Thagard says, and I agree, that "a meaningful life is one where you still have something to do, even if doing it may not make you happy that day, week, or year." Life isn't only about happiness, though that is a result of having goals satisfied.
You can have happiness without much meaning, and meaning without much happiness, so happiness is not the meaning of life.
We all (or almost all) do things that are satisfying, but don't necessarily make us happy. Raising a child, for example. Or pursuing a challenging educational degree requiring long hours of study. Or climbing Mt. Everest in a blizzard.
Seeking truth about the universe can be one of those things.
Religious dogmas almost always have "good news" for us. We're immortal souls. We're going to heaven after we die. God has a plan for us, so there's nothing to worry about. And so on. Yet many people find more meaning in life through scientific truth-seeking than religious belief-embracing.
But each to his own. This is one of the themes in my previous meaning-of-life posts.
Now I see that objective reality is one thing, and the meaning I attribute to it and my life is another thing. Nobody else can create that meaning for me.
...Each individual must determine, or choose, his or her own meaning of life, because life's meaning isn't a given like gravity or electromagnetism.
... find that some commenters on this blog, including me from time to time, fail to make a distinction between (1) a statement of collective religious belief and (2) a description of what an individual finds spiritually or philosophically meaningful.
There isn't a hard and fast distinction between (1) and (2), but they clearly are different.
Example: someone leaves a comment on a post that says Christianity, Islam, Sant Mat, Hinduism, or another religion is true, and I'm an idiot for not recognizing this. I'll respond along the lines of Oh, yeah, who says? Show me the evidence.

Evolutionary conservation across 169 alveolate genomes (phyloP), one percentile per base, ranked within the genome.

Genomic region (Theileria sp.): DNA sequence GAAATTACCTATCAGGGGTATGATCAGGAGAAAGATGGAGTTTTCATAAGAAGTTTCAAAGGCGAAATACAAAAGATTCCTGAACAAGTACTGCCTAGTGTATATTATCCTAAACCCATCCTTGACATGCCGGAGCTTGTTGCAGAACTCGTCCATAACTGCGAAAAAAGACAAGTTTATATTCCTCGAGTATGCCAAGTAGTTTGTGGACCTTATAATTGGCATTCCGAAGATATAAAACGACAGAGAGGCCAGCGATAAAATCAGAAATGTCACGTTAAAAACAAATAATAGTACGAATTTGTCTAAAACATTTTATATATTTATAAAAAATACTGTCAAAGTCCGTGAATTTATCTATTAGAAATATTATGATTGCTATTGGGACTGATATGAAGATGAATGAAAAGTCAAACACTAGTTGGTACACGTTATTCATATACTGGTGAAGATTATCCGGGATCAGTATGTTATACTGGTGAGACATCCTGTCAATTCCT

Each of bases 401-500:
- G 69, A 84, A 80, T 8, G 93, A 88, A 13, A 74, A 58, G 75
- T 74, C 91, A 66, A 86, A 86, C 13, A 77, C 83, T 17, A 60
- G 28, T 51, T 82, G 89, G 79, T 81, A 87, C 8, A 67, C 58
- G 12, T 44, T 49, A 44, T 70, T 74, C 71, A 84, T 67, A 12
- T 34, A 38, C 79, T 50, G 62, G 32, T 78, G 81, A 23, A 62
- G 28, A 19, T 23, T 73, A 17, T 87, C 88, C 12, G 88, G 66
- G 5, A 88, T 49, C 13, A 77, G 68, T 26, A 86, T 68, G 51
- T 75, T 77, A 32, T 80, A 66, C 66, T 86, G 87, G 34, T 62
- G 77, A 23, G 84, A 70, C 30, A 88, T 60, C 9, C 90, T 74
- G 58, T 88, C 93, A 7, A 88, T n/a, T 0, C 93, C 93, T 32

However, if someone comments, "I really enjoy meditating in the morning as [fill in a spiritual practice] teaches," what goes through my mind is That's great. I'm glad this person has found something that is so meaningful to him or her.
Likewise, it doesn't bother me to hear, "I don't know if my religion is true, but I get a lot of satisfaction from believing in it." This is humble, non-dogmatic, personal.
Whatever people want to believe, that's their right. They just shouldn't demand that anyone else accept beliefs that have no demonstrable convincing evidence behind them.
So this is one way Brian from Colorado misconstrued me: I'm not out to tell people what they should believe.
What I object to are religious believers who claim they have knowledge about objective reality (including a hypothesized metaphysical realm) that isn't backed up with demonstrable evidence.
I support what could loosely be called the "scientific method." Or, as Thagard puts it, "inference to the best explanation." This is the best way to arrive at both personal goals and universal knowledge.
Inference to the best explanation in science has the same basic structure as does reasoning in law, medicine, and everyday life. In all these domains, you should collect as much relevant evidence as you can, consider higher-level hypotheses and alternative ones, and accept the ones that provide the best overall explanation of the evidence.